Fulfilling a lifelong dream of local Holocaust Survivors, the Museum emphasizes human rights education for the next generation.
The highly anticipated Dallas Holocaust and Human Rights Museum opens to the public on Wednesday, September 18, a dream 40 years in the making with an expanded mission to educate students and the public about the history of the Holocaust, human rights, and the ethical responsibility for all humanity to combat prejudice, hatred, and indifference.
The Museum will be unique among the nation’s 21 Holocaust-related museums by expanding its examination of the Holocaust through technology-enriched galleries on human rights, other historic genocides, and America’s journey for civil rights.
It also features 68 video testimonies from Dallas-area Holocaust Survivors, stunning artifacts from concentration and death camps, great exhibits of real locations like the Brandenburg Gate, and a fully restored Nazi-era boxcar.
Modern, immersive, and interactive technology will captivate visitors throughout the Museum’s three floors. Experience the Human Rights Wing, where the Universal Declaration of Human Rights and the Ten Stages of Genocide are explored.
The Pivot to the America Wing allows visitors to explore the development of civil and human rights throughout our nation’s history in its American Ideals, Reality, and Repair gallery. The gallery also spotlights American and Texas Upstanders who have driven the process of repair. The Beyond Tolerance Theater in the Pivot to America Wing allows visitors to learn about the role implicit bias plays in their thinking.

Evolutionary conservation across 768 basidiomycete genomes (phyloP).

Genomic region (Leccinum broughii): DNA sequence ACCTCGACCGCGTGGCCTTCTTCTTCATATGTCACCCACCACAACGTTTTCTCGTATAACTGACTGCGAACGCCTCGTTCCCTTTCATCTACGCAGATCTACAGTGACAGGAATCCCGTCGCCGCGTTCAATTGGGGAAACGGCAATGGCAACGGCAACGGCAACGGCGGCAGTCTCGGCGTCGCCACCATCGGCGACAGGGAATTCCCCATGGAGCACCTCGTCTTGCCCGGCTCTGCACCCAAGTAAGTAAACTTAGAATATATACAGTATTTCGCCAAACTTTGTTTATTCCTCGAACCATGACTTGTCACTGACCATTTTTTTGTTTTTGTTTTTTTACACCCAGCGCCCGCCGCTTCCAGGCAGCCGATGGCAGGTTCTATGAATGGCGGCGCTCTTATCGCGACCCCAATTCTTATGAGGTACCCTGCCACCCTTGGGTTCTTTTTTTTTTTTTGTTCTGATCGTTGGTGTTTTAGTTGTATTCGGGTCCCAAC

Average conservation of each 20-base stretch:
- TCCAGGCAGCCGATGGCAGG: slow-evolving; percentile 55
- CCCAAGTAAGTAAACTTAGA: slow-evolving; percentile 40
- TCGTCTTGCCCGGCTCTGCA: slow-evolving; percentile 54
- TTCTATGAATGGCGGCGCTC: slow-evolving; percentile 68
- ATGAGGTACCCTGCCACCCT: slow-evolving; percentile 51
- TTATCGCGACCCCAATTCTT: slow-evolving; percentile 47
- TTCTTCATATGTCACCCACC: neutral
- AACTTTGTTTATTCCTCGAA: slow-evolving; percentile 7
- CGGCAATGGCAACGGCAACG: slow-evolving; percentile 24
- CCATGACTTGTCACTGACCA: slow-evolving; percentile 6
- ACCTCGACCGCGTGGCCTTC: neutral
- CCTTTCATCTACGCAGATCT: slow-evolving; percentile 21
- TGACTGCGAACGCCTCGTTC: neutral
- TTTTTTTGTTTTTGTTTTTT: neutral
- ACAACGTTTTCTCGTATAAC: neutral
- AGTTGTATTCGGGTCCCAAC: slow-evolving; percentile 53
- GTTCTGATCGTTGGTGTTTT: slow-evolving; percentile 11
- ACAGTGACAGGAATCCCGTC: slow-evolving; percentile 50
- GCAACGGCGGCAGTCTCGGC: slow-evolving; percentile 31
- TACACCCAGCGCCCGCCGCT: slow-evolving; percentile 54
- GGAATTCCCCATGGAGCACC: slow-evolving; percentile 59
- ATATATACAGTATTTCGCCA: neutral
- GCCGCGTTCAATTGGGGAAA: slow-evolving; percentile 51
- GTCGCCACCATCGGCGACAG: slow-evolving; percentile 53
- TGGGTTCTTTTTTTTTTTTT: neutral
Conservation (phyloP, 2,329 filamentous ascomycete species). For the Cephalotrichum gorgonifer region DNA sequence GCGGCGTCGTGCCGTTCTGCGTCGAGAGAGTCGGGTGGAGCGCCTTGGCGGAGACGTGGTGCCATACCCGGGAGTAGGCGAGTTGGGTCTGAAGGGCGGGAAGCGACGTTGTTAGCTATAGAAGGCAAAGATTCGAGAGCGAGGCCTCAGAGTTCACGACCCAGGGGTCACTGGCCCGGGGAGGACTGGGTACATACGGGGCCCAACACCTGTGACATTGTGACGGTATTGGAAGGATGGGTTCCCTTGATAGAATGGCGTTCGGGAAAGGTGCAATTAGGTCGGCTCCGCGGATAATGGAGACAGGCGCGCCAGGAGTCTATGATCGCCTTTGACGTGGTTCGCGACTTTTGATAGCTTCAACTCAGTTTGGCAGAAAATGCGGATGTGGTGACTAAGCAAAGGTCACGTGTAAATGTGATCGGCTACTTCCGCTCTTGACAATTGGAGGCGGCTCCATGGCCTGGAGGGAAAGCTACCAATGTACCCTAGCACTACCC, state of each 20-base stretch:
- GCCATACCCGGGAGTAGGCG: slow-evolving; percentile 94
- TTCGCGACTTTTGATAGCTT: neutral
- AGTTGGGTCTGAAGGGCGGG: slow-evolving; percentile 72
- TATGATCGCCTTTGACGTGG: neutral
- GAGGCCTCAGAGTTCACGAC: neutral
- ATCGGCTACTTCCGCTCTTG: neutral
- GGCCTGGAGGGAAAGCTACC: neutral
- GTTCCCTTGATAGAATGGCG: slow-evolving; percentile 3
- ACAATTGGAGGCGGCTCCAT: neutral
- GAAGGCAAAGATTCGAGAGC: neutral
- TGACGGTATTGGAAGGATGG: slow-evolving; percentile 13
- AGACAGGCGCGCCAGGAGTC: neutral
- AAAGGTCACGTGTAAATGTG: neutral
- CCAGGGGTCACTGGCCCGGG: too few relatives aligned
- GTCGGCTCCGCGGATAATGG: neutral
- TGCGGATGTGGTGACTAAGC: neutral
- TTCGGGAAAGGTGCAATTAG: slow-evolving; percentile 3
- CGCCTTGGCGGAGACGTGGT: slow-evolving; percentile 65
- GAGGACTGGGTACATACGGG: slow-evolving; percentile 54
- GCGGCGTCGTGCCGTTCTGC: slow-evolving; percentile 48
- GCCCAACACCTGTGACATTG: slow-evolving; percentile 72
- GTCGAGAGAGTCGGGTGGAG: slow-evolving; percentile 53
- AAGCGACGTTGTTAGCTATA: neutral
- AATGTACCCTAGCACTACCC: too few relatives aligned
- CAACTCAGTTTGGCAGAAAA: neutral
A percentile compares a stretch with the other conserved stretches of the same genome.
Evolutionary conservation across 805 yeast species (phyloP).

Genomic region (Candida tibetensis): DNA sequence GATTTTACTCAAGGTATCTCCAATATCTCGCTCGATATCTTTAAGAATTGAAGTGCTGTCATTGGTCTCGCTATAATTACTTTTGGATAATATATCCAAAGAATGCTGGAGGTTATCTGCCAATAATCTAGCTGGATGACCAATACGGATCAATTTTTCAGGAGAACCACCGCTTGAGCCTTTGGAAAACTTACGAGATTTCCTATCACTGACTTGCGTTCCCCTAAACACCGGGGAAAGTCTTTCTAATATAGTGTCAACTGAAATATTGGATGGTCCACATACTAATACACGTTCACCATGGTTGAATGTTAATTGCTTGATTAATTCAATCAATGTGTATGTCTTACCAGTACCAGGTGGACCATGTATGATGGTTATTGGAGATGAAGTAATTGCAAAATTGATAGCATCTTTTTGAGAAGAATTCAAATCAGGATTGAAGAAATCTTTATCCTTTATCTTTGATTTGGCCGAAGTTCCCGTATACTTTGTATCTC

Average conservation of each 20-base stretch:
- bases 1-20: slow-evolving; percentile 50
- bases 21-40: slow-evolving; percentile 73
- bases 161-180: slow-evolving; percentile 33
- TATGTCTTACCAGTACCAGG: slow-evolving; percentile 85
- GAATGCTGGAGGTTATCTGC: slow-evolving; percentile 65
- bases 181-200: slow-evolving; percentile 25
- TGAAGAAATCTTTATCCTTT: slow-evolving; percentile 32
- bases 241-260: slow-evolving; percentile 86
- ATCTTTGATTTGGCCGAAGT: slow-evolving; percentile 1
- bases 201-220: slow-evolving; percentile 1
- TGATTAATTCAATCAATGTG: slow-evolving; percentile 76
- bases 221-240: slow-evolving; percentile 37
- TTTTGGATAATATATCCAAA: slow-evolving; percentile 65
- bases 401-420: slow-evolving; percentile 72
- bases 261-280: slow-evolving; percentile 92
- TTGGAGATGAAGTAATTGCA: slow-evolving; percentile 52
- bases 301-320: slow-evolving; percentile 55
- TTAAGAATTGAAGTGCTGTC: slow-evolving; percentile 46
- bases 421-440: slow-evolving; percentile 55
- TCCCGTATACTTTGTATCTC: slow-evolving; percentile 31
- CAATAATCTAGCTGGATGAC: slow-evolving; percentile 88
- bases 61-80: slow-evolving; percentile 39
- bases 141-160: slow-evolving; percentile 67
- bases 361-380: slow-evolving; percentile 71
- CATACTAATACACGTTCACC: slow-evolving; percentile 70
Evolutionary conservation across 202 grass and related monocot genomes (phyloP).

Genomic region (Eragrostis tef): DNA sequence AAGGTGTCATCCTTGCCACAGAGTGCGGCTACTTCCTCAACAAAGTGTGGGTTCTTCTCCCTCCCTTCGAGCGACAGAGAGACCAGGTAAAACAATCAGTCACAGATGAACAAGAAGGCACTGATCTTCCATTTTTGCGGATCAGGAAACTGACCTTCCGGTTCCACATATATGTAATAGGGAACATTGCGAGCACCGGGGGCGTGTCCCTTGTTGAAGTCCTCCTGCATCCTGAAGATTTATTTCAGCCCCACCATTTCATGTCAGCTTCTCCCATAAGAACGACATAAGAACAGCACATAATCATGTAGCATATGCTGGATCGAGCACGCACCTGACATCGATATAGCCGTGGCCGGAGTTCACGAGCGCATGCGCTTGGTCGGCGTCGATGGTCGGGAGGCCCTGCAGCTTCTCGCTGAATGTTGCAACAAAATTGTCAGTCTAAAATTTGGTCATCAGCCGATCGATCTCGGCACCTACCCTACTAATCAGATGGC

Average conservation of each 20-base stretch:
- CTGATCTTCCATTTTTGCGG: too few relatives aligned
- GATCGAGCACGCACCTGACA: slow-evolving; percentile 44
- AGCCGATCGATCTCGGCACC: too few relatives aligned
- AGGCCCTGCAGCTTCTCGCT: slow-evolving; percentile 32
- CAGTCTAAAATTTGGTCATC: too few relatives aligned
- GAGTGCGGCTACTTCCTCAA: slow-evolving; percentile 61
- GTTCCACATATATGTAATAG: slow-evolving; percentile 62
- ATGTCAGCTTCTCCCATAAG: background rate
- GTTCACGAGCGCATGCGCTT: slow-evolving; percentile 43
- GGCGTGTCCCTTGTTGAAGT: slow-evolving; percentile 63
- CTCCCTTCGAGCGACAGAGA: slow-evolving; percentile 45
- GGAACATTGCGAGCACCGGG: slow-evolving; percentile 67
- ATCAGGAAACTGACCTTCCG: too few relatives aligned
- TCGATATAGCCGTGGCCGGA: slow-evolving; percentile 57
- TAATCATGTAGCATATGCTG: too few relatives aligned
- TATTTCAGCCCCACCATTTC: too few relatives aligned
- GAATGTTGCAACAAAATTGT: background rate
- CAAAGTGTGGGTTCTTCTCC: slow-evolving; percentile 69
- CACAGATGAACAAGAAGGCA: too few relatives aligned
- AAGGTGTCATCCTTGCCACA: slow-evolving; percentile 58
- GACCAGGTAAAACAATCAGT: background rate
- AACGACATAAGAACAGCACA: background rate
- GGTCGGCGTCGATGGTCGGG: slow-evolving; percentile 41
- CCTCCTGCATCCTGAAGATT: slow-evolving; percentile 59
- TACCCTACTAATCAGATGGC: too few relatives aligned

At the Call-to-Action kiosks, the visitor experience culminates in a call to act upon what visitors have learned on their tour by connecting with organizations to start making a difference.
The new Museum is one of only two in the world that has a permanent Dimensions in TestimonySM Theater – an interactive, holographic project developed by the USC Shoah Foundation that will allow visitors to interact with a Holocaust Survivor long after they are of blessed memory.
The interactive technology will enable visitors to speak with holographic images of Survivors in real-time, including one of Dallas’ own Holocaust Survivors, Max Glauben, who will be the featured Survivor that visitors will interact within the permanent theater.
The mission of the Dallas Holocaust and Human Rights Museum is to teach the history of the Holocaust and advance human rights to combat prejudice, hatred, and indifference.
Where: Dallas Holocaust and Human Rights Museum | 300 N. Houston St. in the historic West End district, Downtown Dallas
When: The Museum will officially open to the public on Wednesday, Sept. 18, 2019 at 9:30 a.m.
Cost: Adults, $16 | Students, $12 | Seniors, educators, and members of the military, $14 with accepted identification. See website for current up-to-date information.